I have a porch light out front that I like to control via my google home infrastructure. It’s currently using a Sengled smart bulb. But the problem is that the bulb mounts “upside down”. (i.e. the socket is on the bottom and the end of the bulb points upward into the lantern-hood top of the fixture.) All the smart bulbs I can find have the big chonky plastic base near where it screws into the socket. This means most of the light goes upward into the fixture, and not down onto the porch where I’d want it. Sengled makes an “edison style” bulb without the plastic base, but they are more for ambiance: amber, not white, and not as bright.
Does anyone make something like what I’m looking for?
If you are not trying to control bulb color or brightness using Google Home, just turning it on and off, you might consider replacing the wall switch with a smart switch, instead of using a smart bulb. Then you can use any kind of bulb you want. I did this with a ceiling fan, using a WeMo switch, which integrates to my Amazon Echo (Alexa). That switch communicates directly to my router. I’m sure it would also be compatible with Google Home.
(I also have some Philips Hue smart bulbs but that requires a Philips Hue Hub to be connected to the router.)
I don’t have an answer to your question, but we recently decided to try and “smart up” our house. For the holidays, we asked family to give us a number of “smart” objects, including a set of light switches. Bt we debated between smart switches or smart bulbs.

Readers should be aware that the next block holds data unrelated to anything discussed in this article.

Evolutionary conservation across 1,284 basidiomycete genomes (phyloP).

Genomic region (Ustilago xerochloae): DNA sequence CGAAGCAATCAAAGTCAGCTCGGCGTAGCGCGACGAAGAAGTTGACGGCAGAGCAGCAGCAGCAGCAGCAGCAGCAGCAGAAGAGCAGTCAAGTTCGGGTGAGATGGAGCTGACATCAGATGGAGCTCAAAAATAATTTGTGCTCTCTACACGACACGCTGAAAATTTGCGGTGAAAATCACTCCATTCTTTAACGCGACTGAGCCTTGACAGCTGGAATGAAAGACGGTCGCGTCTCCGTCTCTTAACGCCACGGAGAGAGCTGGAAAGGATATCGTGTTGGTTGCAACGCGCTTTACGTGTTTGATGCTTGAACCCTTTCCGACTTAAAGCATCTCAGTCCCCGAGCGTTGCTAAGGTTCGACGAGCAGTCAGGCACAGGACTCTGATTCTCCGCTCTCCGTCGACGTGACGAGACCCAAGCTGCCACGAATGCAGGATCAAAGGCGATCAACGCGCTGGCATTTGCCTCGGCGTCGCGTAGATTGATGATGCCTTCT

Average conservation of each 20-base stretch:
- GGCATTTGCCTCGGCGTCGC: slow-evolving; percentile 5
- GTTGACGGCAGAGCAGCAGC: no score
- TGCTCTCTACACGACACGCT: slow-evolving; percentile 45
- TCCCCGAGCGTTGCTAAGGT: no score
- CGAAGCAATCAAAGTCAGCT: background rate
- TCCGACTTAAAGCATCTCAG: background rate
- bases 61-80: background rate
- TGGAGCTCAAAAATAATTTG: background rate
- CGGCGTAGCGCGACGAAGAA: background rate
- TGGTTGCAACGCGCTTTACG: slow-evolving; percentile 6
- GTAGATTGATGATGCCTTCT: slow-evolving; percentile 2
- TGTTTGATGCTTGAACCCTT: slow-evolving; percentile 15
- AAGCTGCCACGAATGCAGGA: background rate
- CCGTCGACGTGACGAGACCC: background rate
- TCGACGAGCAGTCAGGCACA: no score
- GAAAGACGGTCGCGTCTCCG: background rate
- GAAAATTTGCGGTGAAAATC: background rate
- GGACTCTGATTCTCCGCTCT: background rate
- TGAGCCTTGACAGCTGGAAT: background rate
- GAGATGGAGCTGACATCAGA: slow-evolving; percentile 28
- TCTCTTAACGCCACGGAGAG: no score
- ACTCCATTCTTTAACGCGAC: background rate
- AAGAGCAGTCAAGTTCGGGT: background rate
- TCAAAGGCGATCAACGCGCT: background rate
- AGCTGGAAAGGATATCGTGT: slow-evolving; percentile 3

In the end, we went with the switches. Once you put them in they won’t burn out, and they tie into existing electrical wires, so I can tie all 10 recess lights on a switch to one smart device, instead of needing 10 smart bulbs.
What is the benefit of a smart bulb over a smart switch?
Interesting! I didn’t know that about neutral wires. I used to do some construction and I have worked on homes as old as just post WW2 here in CA and I can’t remember a home with no neutral wire - maybe adoption varied by region, or maybe I just happened to work on homes without their original wiring.
Technically it does require rewiring, but we aren’t talking anything complex here. You need a screwdriver, 10 minutes, and to know how to throw a breaker switch. But maybe I’m overestimating how handy your average Joe is.
Eta: you gotta throw the switch first, even though I listed it last o.O just in case anyone was confused!
I expect it won’t be too long before the price falls low enough that many new homes come with smartswitches, or to where it becomes a common and easy thing to add to your house when you remodel it for resale
Thanks all. Hadn’t considered replacing the switch. I’ve done so elsewhere, but it’s kind of a hassle and I’d like to avoid it. Might go with that Kasa bulb. It does have more downward pointing glass, it seems, and isn’t amber, though it’s only 600 lumens, not 800 like the Sengled I have, so I don’t know if the next downward light would be a positive. I’m surprised no one makes a smart bulb with the smart “base” up top and the LEDs pointing toward the socket for installations like this.